Chutzpah! Festival Celebrates Diversity With Multifaceted International Programming

In Hebrew, chutzpah means “brazen audacity.” As such, it’s fitting that the term would be the namesake of a Jewish performing arts festival that has always championed fearlessness. Since 2001, the Chutzpah! Festival has welcomed artists from around the world to stage provocative presentations of music, dance, theatre, film, and comedy in a celebration of cultural and creative diversity.

This year’s fest, which runs from October 24 to November 24, also marks artistic managing director Mary-Louise Albert’s final season with Chutzpah! after 15 years. A former professional dancer, Albert had specific goals she wanted to meet during her tenure, particularly seeing the festival reach an international standard in the performing arts scene.

With the annual event consistently presenting substance-rich works that challenge the status quo, Albert’s goal has been more than surpassed. 2019 continues to carry that torch forward, featuring artists from Israel to Canada that dive headfirst into subject matter ranging from conflicted identity to generational trauma — and all with a healthy dose of chutzpah.

“You definitely do not need to be Jewish to enjoy,” Albert adds. “You just need to like good art!”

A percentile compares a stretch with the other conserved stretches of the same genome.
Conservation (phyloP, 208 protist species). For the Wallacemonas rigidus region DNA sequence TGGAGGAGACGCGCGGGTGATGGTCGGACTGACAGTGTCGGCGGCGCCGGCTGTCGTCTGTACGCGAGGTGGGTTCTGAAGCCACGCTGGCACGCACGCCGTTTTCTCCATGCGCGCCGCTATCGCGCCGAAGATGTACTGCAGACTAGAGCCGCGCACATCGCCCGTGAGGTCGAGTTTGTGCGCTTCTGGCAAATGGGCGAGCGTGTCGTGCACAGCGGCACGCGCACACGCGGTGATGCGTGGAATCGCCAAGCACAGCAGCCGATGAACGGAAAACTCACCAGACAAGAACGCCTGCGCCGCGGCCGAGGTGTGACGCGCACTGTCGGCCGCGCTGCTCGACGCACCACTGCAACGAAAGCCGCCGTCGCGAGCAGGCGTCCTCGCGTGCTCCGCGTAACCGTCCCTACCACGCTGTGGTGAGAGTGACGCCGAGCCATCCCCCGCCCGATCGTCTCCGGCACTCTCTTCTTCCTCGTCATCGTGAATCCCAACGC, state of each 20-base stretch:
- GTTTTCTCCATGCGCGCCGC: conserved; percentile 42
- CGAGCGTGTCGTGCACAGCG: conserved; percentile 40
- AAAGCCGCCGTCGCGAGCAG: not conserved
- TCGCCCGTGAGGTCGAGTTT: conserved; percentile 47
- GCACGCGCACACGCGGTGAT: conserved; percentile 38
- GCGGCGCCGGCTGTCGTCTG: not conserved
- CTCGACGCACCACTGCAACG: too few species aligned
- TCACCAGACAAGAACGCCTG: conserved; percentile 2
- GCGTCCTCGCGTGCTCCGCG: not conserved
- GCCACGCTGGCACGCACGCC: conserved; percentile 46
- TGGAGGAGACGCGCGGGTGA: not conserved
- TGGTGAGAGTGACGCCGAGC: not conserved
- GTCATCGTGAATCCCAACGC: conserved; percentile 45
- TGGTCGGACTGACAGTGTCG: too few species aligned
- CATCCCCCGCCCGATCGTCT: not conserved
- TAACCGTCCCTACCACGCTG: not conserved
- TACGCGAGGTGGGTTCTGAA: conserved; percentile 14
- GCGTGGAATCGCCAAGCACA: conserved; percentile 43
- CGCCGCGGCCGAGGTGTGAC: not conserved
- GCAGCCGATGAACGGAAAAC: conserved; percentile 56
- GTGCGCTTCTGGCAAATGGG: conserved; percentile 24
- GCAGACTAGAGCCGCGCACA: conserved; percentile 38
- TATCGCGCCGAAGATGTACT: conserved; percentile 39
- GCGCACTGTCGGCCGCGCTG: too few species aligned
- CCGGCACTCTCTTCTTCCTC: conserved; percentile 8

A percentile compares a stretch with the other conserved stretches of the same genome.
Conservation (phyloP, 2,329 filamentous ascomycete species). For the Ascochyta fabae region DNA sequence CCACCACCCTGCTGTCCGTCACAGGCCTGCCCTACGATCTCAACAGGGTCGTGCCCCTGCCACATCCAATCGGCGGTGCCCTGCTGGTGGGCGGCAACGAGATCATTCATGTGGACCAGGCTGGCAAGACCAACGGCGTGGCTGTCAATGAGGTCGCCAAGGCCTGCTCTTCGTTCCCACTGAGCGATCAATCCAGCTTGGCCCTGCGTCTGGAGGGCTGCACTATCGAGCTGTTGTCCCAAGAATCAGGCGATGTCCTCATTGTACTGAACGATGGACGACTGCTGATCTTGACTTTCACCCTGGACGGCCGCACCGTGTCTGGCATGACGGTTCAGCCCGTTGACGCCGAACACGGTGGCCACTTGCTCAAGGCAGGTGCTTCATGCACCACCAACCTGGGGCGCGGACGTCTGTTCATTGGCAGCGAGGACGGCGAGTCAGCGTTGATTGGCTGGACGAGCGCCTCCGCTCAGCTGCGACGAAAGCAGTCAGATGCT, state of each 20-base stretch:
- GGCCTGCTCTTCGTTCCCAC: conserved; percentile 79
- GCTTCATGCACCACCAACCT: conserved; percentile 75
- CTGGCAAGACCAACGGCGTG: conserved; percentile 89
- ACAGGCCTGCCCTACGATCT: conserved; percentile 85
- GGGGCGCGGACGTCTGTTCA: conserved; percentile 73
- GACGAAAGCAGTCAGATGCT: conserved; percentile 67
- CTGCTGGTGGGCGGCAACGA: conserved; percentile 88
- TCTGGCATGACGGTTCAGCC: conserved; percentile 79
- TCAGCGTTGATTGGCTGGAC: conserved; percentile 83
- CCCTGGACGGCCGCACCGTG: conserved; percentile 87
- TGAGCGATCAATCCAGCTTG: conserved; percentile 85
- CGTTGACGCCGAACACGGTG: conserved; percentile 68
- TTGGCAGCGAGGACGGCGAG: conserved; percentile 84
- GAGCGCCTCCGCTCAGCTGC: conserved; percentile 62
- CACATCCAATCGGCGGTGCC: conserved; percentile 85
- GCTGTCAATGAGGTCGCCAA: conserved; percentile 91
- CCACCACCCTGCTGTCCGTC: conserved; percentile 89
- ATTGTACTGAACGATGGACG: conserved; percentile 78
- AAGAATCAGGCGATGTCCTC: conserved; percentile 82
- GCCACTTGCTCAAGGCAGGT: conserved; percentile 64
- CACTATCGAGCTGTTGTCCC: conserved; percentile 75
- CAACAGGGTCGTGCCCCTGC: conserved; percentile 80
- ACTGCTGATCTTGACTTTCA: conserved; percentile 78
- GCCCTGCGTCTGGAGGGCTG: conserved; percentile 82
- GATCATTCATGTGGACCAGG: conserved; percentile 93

Daniel Cainer
October 24, Norman Rothstein Theatre

In his musical cabaret, Gefilte Fish and Chips, songwriter and storyteller Daniel Cainer explores what it means to be both Jewish and British. Both poignant and funny, Cainer searches for a sense of identity in a re-discovered heritage and the unconventional antics of his relatives.

ProArteDanza
October 26-28, Norman Rothstein Theatre

The Toronto-based ballet company brings Beethoven’s 9th Symphony to life with the world premiere of the 9th! Breathtaking choreography, epic music, and themes such as freedom also serve as an intentional tribute to the 30th anniversary of the fall of the Berlin Wall.

Tamara Micner
October 27-28, Wosk Auditorium at the Jewish Community Centre

In her one-woman show, Holocaust Brunch, Tamara Micner tells the true story of Bluma and Isaac Tischler — Holocaust survivors who met in medical school during World War II and went on to become successful doctors. With comedy and courage, Micner reflects on trauma and how to sort through painful memories that have extended through generations.

Gary Lucas
October 30, Norman Rothstein Theatre

The avant-garde guitarist, composer, and Lou Reed collaborator will perform a live score to two classic 1930s horror films: Drácula (in Spanish) and Frankenstein. Gary Lucas spent his formative years playing guitar at the Jewish Community Centre in Syracuse, New York, and his roots continue to play an important role in both his life and work. 

Sandra Bernhard
October 31, Vogue Theatre

From her pioneering one-woman stand-up show to her portrayal of Nancy — one of American television’s first openly gay characters — on Roseanne, Sandra Bernhard is a queer comedy trailblazer. She’ll be performing her cabaret show, Quick Sand, with a three-piece backing band.

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